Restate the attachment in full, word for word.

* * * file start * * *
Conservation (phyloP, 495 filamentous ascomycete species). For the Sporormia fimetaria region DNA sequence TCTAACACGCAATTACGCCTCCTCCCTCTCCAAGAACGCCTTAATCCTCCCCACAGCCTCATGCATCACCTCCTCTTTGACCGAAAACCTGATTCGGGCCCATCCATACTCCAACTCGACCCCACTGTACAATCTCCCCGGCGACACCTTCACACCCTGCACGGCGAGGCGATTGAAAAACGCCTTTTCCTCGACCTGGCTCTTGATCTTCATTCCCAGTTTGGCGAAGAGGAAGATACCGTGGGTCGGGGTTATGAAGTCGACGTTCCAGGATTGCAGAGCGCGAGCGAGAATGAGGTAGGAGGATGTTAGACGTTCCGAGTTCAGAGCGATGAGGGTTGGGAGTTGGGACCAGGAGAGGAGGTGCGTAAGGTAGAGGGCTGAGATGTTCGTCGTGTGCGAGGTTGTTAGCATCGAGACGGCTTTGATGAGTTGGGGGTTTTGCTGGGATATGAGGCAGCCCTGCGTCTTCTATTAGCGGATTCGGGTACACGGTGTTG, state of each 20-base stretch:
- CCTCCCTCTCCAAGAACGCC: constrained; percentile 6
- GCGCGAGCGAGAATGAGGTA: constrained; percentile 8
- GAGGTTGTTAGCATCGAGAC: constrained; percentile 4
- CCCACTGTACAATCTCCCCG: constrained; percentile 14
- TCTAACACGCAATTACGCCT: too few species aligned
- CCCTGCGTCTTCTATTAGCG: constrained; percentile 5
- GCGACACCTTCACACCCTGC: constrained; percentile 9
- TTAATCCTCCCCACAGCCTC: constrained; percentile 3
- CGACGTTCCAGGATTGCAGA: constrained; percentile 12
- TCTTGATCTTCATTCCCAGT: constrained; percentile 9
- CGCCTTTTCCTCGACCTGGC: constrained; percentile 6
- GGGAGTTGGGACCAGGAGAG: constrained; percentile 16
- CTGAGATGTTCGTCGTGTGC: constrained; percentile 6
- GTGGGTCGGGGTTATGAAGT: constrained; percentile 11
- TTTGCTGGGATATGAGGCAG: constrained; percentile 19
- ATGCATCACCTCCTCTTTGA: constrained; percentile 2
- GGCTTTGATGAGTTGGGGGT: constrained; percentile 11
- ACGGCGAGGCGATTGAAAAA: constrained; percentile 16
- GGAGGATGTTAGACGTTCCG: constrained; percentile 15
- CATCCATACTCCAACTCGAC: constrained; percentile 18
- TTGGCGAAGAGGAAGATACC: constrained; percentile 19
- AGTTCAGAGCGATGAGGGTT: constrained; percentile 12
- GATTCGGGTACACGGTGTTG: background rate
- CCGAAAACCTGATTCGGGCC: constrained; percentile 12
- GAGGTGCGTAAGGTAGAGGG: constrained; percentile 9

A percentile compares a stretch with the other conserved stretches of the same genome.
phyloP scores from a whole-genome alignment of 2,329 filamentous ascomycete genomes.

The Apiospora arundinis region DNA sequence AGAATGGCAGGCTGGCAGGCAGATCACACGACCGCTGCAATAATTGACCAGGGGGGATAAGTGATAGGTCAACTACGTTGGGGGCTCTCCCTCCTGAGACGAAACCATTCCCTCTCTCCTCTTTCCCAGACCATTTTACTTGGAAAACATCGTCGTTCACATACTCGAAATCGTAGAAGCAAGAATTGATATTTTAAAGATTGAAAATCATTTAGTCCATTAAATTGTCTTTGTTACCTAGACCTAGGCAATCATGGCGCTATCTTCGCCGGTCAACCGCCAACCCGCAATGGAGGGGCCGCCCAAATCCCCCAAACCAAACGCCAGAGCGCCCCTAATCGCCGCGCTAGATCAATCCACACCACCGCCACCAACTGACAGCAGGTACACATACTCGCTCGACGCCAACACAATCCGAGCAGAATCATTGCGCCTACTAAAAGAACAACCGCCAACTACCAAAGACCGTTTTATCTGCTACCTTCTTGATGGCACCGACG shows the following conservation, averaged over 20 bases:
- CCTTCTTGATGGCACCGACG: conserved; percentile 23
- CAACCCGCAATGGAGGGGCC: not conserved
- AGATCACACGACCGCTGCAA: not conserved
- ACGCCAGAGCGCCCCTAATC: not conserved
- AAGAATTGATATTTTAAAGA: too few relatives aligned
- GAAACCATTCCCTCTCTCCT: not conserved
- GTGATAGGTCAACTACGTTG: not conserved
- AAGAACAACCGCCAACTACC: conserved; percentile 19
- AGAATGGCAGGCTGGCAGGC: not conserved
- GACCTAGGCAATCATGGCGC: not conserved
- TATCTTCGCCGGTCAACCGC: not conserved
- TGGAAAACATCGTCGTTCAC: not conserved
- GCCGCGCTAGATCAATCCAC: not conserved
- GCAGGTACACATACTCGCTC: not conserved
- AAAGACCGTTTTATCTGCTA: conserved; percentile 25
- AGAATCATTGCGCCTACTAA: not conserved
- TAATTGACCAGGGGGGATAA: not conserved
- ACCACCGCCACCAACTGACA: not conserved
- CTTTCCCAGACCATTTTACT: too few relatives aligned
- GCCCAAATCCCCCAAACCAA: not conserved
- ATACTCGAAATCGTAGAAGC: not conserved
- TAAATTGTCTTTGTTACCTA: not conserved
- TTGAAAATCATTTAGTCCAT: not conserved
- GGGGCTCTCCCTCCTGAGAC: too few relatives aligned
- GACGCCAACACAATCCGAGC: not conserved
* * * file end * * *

Conservation (phyloP, 495 filamentous ascomycete species). For the Sporormia fimetaria region DNA sequence TCTAACACGCAATTACGCCTCCTCCCTCTCCAAGAACGCCTTAATCCTCCCCACAGCCTCATGCATCACCTCCTCTTTGACCGAAAACCTGATTCGGGCCCATCCATACTCCAACTCGACCCCACTGTACAATCTCCCCGGCGACACCTTCACACCCTGCACGGCGAGGCGATTGAAAAACGCCTTTTCCTCGACCTGGCTCTTGATCTTCATTCCCAGTTTGGCGAAGAGGAAGATACCGTGGGTCGGGGTTATGAAGTCGACGTTCCAGGATTGCAGAGCGCGAGCGAGAATGAGGTAGGAGGATGTTAGACGTTCCGAGTTCAGAGCGATGAGGGTTGGGAGTTGGGACCAGGAGAGGAGGTGCGTAAGGTAGAGGGCTGAGATGTTCGTCGTGTGCGAGGTTGTTAGCATCGAGACGGCTTTGATGAGTTGGGGGTTTTGCTGGGATATGAGGCAGCCCTGCGTCTTCTATTAGCGGATTCGGGTACACGGTGTTG, state of each 20-base stretch:
- CCTCCCTCTCCAAGAACGCC: constrained; percentile 6
- GCGCGAGCGAGAATGAGGTA: constrained; percentile 8
- GAGGTTGTTAGCATCGAGAC: constrained; percentile 4
- CCCACTGTACAATCTCCCCG: constrained; percentile 14
- TCTAACACGCAATTACGCCT: too few species aligned
- CCCTGCGTCTTCTATTAGCG: constrained; percentile 5
- GCGACACCTTCACACCCTGC: constrained; percentile 9
- TTAATCCTCCCCACAGCCTC: constrained; percentile 3
- CGACGTTCCAGGATTGCAGA: constrained; percentile 12
- TCTTGATCTTCATTCCCAGT: constrained; percentile 9
- CGCCTTTTCCTCGACCTGGC: constrained; percentile 6
- GGGAGTTGGGACCAGGAGAG: constrained; percentile 16
- CTGAGATGTTCGTCGTGTGC: constrained; percentile 6
- GTGGGTCGGGGTTATGAAGT: constrained; percentile 11
- TTTGCTGGGATATGAGGCAG: constrained; percentile 19
- ATGCATCACCTCCTCTTTGA: constrained; percentile 2
- GGCTTTGATGAGTTGGGGGT: constrained; percentile 11
- ACGGCGAGGCGATTGAAAAA: constrained; percentile 16
- GGAGGATGTTAGACGTTCCG: constrained; percentile 15
- CATCCATACTCCAACTCGAC: constrained; percentile 18
- TTGGCGAAGAGGAAGATACC: constrained; percentile 19
- AGTTCAGAGCGATGAGGGTT: constrained; percentile 12
- GATTCGGGTACACGGTGTTG: background rate
- CCGAAAACCTGATTCGGGCC: constrained; percentile 12
- GAGGTGCGTAAGGTAGAGGG: constrained; percentile 9

A percentile compares a stretch with the other conserved stretches of the same genome.
phyloP scores from a whole-genome alignment of 2,329 filamentous ascomycete genomes.

The Apiospora arundinis region DNA sequence AGAATGGCAGGCTGGCAGGCAGATCACACGACCGCTGCAATAATTGACCAGGGGGGATAAGTGATAGGTCAACTACGTTGGGGGCTCTCCCTCCTGAGACGAAACCATTCCCTCTCTCCTCTTTCCCAGACCATTTTACTTGGAAAACATCGTCGTTCACATACTCGAAATCGTAGAAGCAAGAATTGATATTTTAAAGATTGAAAATCATTTAGTCCATTAAATTGTCTTTGTTACCTAGACCTAGGCAATCATGGCGCTATCTTCGCCGGTCAACCGCCAACCCGCAATGGAGGGGCCGCCCAAATCCCCCAAACCAAACGCCAGAGCGCCCCTAATCGCCGCGCTAGATCAATCCACACCACCGCCACCAACTGACAGCAGGTACACATACTCGCTCGACGCCAACACAATCCGAGCAGAATCATTGCGCCTACTAAAAGAACAACCGCCAACTACCAAAGACCGTTTTATCTGCTACCTTCTTGATGGCACCGACG shows the following conservation, averaged over 20 bases:
- CCTTCTTGATGGCACCGACG: conserved; percentile 23
- CAACCCGCAATGGAGGGGCC: not conserved
- AGATCACACGACCGCTGCAA: not conserved
- ACGCCAGAGCGCCCCTAATC: not conserved
- AAGAATTGATATTTTAAAGA: too few relatives aligned
- GAAACCATTCCCTCTCTCCT: not conserved
- GTGATAGGTCAACTACGTTG: not conserved
- AAGAACAACCGCCAACTACC: conserved; percentile 19
- AGAATGGCAGGCTGGCAGGC: not conserved
- GACCTAGGCAATCATGGCGC: not conserved
- TATCTTCGCCGGTCAACCGC: not conserved
- TGGAAAACATCGTCGTTCAC: not conserved
- GCCGCGCTAGATCAATCCAC: not conserved
- GCAGGTACACATACTCGCTC: not conserved
- AAAGACCGTTTTATCTGCTA: conserved; percentile 25
- AGAATCATTGCGCCTACTAA: not conserved
- TAATTGACCAGGGGGGATAA: not conserved
- ACCACCGCCACCAACTGACA: not conserved
- CTTTCCCAGACCATTTTACT: too few relatives aligned
- GCCCAAATCCCCCAAACCAA: not conserved
- ATACTCGAAATCGTAGAAGC: not conserved
- TAAATTGTCTTTGTTACCTA: not conserved
- TTGAAAATCATTTAGTCCAT: not conserved
- GGGGCTCTCCCTCCTGAGAC: too few relatives aligned
- GACGCCAACACAATCCGAGC: not conserved